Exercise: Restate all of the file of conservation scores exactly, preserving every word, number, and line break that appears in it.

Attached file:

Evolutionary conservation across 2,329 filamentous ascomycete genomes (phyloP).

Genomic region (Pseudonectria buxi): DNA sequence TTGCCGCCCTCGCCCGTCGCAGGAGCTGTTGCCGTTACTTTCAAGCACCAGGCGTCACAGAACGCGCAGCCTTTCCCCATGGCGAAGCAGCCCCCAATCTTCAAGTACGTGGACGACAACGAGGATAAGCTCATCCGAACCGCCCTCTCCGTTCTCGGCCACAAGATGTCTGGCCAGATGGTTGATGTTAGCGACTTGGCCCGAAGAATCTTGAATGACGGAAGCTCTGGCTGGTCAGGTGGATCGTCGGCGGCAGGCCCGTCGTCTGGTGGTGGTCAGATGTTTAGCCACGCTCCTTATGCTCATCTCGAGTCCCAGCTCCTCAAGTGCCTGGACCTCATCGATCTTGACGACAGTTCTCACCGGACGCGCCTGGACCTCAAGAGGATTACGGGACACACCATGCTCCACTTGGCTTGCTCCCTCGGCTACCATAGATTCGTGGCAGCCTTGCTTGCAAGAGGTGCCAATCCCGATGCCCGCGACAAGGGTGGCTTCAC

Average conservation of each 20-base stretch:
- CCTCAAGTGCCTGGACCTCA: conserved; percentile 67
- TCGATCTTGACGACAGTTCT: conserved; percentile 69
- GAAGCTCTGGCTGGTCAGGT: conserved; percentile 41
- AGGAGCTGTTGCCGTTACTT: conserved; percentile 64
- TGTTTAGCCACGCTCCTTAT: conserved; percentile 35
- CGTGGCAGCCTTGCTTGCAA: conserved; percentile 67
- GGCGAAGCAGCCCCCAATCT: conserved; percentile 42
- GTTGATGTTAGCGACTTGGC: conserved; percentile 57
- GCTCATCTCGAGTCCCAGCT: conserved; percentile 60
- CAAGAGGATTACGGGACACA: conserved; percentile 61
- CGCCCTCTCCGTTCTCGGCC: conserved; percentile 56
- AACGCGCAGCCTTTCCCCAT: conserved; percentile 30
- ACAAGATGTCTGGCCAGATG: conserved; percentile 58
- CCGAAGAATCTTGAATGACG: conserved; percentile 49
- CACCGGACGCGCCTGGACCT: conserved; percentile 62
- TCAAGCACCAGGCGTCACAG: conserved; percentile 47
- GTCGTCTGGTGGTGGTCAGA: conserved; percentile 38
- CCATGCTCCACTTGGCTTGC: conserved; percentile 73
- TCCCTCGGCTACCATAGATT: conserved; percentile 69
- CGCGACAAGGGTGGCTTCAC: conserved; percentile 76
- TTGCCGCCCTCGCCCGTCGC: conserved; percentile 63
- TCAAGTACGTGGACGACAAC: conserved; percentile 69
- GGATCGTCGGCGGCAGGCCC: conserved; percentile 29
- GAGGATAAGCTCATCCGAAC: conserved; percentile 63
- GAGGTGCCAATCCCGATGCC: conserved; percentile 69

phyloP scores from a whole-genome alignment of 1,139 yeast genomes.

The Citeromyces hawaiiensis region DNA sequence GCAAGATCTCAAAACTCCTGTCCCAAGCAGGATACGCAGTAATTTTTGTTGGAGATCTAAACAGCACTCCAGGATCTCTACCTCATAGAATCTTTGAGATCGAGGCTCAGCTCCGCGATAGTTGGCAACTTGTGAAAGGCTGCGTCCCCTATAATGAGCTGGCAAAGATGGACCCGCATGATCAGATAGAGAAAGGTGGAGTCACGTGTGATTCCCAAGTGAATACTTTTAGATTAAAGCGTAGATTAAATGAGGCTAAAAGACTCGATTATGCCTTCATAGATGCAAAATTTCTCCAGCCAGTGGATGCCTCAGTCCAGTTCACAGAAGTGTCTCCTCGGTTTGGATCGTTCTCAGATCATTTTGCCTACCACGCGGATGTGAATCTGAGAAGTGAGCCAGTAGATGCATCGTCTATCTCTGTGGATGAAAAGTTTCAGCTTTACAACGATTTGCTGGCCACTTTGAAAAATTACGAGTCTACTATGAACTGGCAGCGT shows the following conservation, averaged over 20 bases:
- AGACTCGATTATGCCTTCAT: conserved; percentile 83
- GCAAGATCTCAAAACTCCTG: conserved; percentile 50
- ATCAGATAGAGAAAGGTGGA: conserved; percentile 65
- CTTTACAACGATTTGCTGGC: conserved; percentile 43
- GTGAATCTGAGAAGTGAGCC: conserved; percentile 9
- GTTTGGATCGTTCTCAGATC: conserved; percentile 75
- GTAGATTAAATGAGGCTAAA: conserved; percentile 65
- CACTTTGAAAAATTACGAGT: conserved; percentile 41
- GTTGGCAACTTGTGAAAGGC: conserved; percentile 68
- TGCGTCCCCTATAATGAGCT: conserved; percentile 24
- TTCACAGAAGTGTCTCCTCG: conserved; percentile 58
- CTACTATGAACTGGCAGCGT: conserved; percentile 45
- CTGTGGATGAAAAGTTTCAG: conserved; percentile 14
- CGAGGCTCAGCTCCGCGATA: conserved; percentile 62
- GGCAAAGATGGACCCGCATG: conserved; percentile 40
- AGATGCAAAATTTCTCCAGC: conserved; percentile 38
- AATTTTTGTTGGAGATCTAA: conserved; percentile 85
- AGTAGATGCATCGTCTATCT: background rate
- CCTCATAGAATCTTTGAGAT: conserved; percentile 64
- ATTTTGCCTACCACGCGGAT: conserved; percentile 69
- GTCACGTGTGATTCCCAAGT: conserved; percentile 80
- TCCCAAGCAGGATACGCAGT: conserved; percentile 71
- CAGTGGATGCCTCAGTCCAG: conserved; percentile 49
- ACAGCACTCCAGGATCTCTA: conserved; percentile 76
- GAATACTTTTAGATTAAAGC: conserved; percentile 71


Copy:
Evolutionary conservation across 2,329 filamentous ascomycete genomes (phyloP).

Genomic region (Pseudonectria buxi): DNA sequence TTGCCGCCCTCGCCCGTCGCAGGAGCTGTTGCCGTTACTTTCAAGCACCAGGCGTCACAGAACGCGCAGCCTTTCCCCATGGCGAAGCAGCCCCCAATCTTCAAGTACGTGGACGACAACGAGGATAAGCTCATCCGAACCGCCCTCTCCGTTCTCGGCCACAAGATGTCTGGCCAGATGGTTGATGTTAGCGACTTGGCCCGAAGAATCTTGAATGACGGAAGCTCTGGCTGGTCAGGTGGATCGTCGGCGGCAGGCCCGTCGTCTGGTGGTGGTCAGATGTTTAGCCACGCTCCTTATGCTCATCTCGAGTCCCAGCTCCTCAAGTGCCTGGACCTCATCGATCTTGACGACAGTTCTCACCGGACGCGCCTGGACCTCAAGAGGATTACGGGACACACCATGCTCCACTTGGCTTGCTCCCTCGGCTACCATAGATTCGTGGCAGCCTTGCTTGCAAGAGGTGCCAATCCCGATGCCCGCGACAAGGGTGGCTTCAC

Average conservation of each 20-base stretch:
- CCTCAAGTGCCTGGACCTCA: conserved; percentile 67
- TCGATCTTGACGACAGTTCT: conserved; percentile 69
- GAAGCTCTGGCTGGTCAGGT: conserved; percentile 41
- AGGAGCTGTTGCCGTTACTT: conserved; percentile 64
- TGTTTAGCCACGCTCCTTAT: conserved; percentile 35
- CGTGGCAGCCTTGCTTGCAA: conserved; percentile 67
- GGCGAAGCAGCCCCCAATCT: conserved; percentile 42
- GTTGATGTTAGCGACTTGGC: conserved; percentile 57
- GCTCATCTCGAGTCCCAGCT: conserved; percentile 60
- CAAGAGGATTACGGGACACA: conserved; percentile 61
- CGCCCTCTCCGTTCTCGGCC: conserved; percentile 56
- AACGCGCAGCCTTTCCCCAT: conserved; percentile 30
- ACAAGATGTCTGGCCAGATG: conserved; percentile 58
- CCGAAGAATCTTGAATGACG: conserved; percentile 49
- CACCGGACGCGCCTGGACCT: conserved; percentile 62
- TCAAGCACCAGGCGTCACAG: conserved; percentile 47
- GTCGTCTGGTGGTGGTCAGA: conserved; percentile 38
- CCATGCTCCACTTGGCTTGC: conserved; percentile 73
- TCCCTCGGCTACCATAGATT: conserved; percentile 69
- CGCGACAAGGGTGGCTTCAC: conserved; percentile 76
- TTGCCGCCCTCGCCCGTCGC: conserved; percentile 63
- TCAAGTACGTGGACGACAAC: conserved; percentile 69
- GGATCGTCGGCGGCAGGCCC: conserved; percentile 29
- GAGGATAAGCTCATCCGAAC: conserved; percentile 63
- GAGGTGCCAATCCCGATGCC: conserved; percentile 69

phyloP scores from a whole-genome alignment of 1,139 yeast genomes.

The Citeromyces hawaiiensis region DNA sequence GCAAGATCTCAAAACTCCTGTCCCAAGCAGGATACGCAGTAATTTTTGTTGGAGATCTAAACAGCACTCCAGGATCTCTACCTCATAGAATCTTTGAGATCGAGGCTCAGCTCCGCGATAGTTGGCAACTTGTGAAAGGCTGCGTCCCCTATAATGAGCTGGCAAAGATGGACCCGCATGATCAGATAGAGAAAGGTGGAGTCACGTGTGATTCCCAAGTGAATACTTTTAGATTAAAGCGTAGATTAAATGAGGCTAAAAGACTCGATTATGCCTTCATAGATGCAAAATTTCTCCAGCCAGTGGATGCCTCAGTCCAGTTCACAGAAGTGTCTCCTCGGTTTGGATCGTTCTCAGATCATTTTGCCTACCACGCGGATGTGAATCTGAGAAGTGAGCCAGTAGATGCATCGTCTATCTCTGTGGATGAAAAGTTTCAGCTTTACAACGATTTGCTGGCCACTTTGAAAAATTACGAGTCTACTATGAACTGGCAGCGT shows the following conservation, averaged over 20 bases:
- AGACTCGATTATGCCTTCAT: conserved; percentile 83
- GCAAGATCTCAAAACTCCTG: conserved; percentile 50
- ATCAGATAGAGAAAGGTGGA: conserved; percentile 65
- CTTTACAACGATTTGCTGGC: conserved; percentile 43
- GTGAATCTGAGAAGTGAGCC: conserved; percentile 9
- GTTTGGATCGTTCTCAGATC: conserved; percentile 75
- GTAGATTAAATGAGGCTAAA: conserved; percentile 65
- CACTTTGAAAAATTACGAGT: conserved; percentile 41
- GTTGGCAACTTGTGAAAGGC: conserved; percentile 68
- TGCGTCCCCTATAATGAGCT: conserved; percentile 24
- TTCACAGAAGTGTCTCCTCG: conserved; percentile 58
- CTACTATGAACTGGCAGCGT: conserved; percentile 45
- CTGTGGATGAAAAGTTTCAG: conserved; percentile 14
- CGAGGCTCAGCTCCGCGATA: conserved; percentile 62
- GGCAAAGATGGACCCGCATG: conserved; percentile 40
- AGATGCAAAATTTCTCCAGC: conserved; percentile 38
- AATTTTTGTTGGAGATCTAA: conserved; percentile 85
- AGTAGATGCATCGTCTATCT: background rate
- CCTCATAGAATCTTTGAGAT: conserved; percentile 64
- ATTTTGCCTACCACGCGGAT: conserved; percentile 69
- GTCACGTGTGATTCCCAAGT: conserved; percentile 80
- TCCCAAGCAGGATACGCAGT: conserved; percentile 71
- CAGTGGATGCCTCAGTCCAG: conserved; percentile 49
- ACAGCACTCCAGGATCTCTA: conserved; percentile 76
- GAATACTTTTAGATTAAAGC: conserved; percentile 71